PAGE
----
October 29, 2013

At Least 13 Dead as Storm Hits NWEurope

 People watch a boat from the shore as a storm passes over the beach in Scheveningen
Dutch resort of Scheveningen 
A storm battering north-western Europe has killed at least 13 people - six of them in Germany.
Two people died when their car was crushed by a falling tree in Gelsenkirchen, in western Germany. Two children in the car were injured.
In Brittany, western France, a woman was swept out to sea. And in the Dutch city of Amsterdam a tree felled by the wind crushed a woman by a canal.
Record gusts of 191 km/h (119mph) were measured over the North Sea.
Many trains were cancelled in and around London and in north-western Germany.
At least 50 flights were cancelled at Schiphol airport in the Netherlands, and the German media reported severe delays at airports in Hamburg and Dusseldorf.
In Germany, a fisherman and a sailor were killed in separate accidents at sea.
Including the Gelsenkirchen incident, four people were killed in north-western Germany when trees fell onto cars, DPA reported.
Power cuts hit 42,000 homes in northern France, and at Belle-Ile in Brittany a woman was swept into the sea from a cliff.
The storm whipped across Brittany and Normandy early on Monday, felling trees and knocking out power lines in some places.
In the UK as many as 600,000 homes suffered power cuts, though many were later reconnected.
AmsterdamA woman was crushed to death in Amsterdam
The storm put several power lines out of action in northern France
Two police officers rush to secure a residential area after a suspected gas explosionTwo people died in west London after a felled tree caused a suspected gas explosion and house collapse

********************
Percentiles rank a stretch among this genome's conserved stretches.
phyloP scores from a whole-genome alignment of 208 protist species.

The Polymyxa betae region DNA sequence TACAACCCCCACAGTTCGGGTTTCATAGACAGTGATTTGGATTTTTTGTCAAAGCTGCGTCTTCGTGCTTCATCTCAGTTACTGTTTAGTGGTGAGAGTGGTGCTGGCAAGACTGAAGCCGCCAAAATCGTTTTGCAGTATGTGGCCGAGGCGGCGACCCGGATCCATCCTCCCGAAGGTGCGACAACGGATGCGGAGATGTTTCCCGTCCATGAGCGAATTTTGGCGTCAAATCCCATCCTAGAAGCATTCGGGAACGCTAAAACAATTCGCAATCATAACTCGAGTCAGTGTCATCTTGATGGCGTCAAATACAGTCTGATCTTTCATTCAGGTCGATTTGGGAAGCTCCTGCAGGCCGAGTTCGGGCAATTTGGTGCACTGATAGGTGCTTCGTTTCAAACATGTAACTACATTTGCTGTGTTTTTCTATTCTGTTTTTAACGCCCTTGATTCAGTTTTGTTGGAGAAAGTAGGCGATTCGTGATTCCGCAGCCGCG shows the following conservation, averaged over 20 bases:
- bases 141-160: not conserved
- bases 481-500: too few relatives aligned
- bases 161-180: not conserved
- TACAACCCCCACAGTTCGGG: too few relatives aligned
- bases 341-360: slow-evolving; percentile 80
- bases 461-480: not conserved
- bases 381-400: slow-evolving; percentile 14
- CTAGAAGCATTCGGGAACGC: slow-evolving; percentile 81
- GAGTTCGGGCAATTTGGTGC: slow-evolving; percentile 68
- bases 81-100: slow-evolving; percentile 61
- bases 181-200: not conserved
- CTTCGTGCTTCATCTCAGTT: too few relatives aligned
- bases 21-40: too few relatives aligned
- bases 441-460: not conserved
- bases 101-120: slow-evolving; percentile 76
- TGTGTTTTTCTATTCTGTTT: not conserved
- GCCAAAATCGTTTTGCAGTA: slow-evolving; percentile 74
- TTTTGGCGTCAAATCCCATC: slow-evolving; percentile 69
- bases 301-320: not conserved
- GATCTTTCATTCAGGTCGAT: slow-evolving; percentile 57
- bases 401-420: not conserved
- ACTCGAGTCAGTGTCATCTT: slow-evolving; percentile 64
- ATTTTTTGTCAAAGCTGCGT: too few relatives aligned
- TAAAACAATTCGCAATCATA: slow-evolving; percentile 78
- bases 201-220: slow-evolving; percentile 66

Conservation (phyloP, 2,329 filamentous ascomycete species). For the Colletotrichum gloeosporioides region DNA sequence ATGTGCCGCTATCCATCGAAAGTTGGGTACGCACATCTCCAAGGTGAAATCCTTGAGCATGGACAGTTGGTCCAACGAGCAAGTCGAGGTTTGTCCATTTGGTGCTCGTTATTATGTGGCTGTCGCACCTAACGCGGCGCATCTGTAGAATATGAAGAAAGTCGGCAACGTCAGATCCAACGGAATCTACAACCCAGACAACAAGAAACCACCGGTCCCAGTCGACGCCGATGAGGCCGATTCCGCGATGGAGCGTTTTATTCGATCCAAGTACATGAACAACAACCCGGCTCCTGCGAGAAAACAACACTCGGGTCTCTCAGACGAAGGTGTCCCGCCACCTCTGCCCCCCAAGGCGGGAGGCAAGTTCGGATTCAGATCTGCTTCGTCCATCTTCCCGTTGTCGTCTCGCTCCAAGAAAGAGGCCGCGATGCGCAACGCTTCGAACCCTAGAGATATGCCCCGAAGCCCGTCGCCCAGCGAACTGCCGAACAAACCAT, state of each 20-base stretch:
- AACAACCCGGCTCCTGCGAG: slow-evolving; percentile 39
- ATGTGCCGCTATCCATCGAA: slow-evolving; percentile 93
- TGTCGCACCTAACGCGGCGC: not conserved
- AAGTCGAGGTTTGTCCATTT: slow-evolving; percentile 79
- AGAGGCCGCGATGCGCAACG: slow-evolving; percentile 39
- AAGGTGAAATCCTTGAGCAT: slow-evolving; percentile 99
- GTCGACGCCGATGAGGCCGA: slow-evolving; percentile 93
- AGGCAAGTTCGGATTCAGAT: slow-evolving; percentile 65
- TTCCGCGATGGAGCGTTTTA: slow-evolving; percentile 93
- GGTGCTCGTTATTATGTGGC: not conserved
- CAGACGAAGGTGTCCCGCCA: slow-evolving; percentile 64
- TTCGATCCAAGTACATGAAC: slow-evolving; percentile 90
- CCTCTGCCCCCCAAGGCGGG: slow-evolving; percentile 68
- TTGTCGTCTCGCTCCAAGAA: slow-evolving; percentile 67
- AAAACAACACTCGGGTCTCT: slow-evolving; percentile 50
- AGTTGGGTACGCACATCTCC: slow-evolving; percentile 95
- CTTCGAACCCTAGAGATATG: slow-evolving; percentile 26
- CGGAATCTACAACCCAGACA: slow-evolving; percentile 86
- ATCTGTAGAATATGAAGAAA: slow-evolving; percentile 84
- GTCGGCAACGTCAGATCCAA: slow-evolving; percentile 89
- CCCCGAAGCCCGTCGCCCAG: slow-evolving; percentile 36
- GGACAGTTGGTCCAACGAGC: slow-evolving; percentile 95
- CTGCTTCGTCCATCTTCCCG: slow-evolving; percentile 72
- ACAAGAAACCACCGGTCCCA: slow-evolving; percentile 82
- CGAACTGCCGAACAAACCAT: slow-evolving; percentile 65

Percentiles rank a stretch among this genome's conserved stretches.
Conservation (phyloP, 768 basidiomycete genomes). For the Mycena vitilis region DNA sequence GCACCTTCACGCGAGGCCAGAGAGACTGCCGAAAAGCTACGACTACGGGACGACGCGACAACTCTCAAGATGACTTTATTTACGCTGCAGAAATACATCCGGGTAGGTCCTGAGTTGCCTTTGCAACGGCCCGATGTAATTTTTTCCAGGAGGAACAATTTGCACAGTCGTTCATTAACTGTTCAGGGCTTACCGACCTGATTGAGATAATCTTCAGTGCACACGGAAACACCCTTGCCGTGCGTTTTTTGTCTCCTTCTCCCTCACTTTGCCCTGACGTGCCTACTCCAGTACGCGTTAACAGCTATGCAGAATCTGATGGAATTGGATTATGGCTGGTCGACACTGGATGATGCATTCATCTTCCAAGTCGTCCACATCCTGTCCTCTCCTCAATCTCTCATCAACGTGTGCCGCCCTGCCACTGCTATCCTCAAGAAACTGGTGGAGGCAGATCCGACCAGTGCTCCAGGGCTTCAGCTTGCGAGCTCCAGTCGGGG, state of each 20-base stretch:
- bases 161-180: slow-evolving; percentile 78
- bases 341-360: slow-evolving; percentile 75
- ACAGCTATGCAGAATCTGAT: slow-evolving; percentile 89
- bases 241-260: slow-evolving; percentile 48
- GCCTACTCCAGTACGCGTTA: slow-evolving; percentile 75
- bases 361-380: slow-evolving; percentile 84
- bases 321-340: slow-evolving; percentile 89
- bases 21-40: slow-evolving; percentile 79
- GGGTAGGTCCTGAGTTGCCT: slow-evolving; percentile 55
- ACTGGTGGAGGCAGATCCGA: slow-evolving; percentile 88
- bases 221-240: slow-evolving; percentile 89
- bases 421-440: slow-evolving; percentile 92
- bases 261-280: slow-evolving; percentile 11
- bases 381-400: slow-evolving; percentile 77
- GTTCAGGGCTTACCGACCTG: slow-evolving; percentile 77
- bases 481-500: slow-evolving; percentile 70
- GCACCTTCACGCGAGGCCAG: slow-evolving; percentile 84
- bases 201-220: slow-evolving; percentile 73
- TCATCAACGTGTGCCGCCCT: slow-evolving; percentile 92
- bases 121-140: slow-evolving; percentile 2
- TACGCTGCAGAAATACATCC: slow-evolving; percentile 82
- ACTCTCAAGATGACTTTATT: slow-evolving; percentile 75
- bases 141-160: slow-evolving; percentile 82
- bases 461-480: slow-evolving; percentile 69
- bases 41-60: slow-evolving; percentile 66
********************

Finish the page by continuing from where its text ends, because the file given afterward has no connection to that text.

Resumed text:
In Kent in southeast England, a 17-year-old girl was crushed when a tree fell on the caravans her family was living in while renovation work was taking place at their home.
A man and a woman died when they were trapped under rubble after an uprooted tree caused a gas explosion in Hounslow in west London.
Scandinavian warnings
Earlier, two P&O ferries that had been held in the English Channel because of the storm made it to port.
The storm system deepened as it crossed the North Sea, according to the BBC Weather Centre.
German meteorologists measured record wind speeds of 191 km/h (119mph) over the North Sea.
In Brussels, a big banner on the European Commission building - the Berlaymont - was shredded by the wind.
German authorities halted all local trains in Schleswig-Holstein, as well as the Hanover-Bremen service and north-bound trains from the state of North Rhine-Westphalia.
Along Germany's North Sea coast many ferries were confined to port and shipping on the Elbe was also disrupted, ARD reported.
Emergency services in Denmark and Sweden have issued storm warnings, as Scandinavia faces winds gusting at about 162km/h (100mph).

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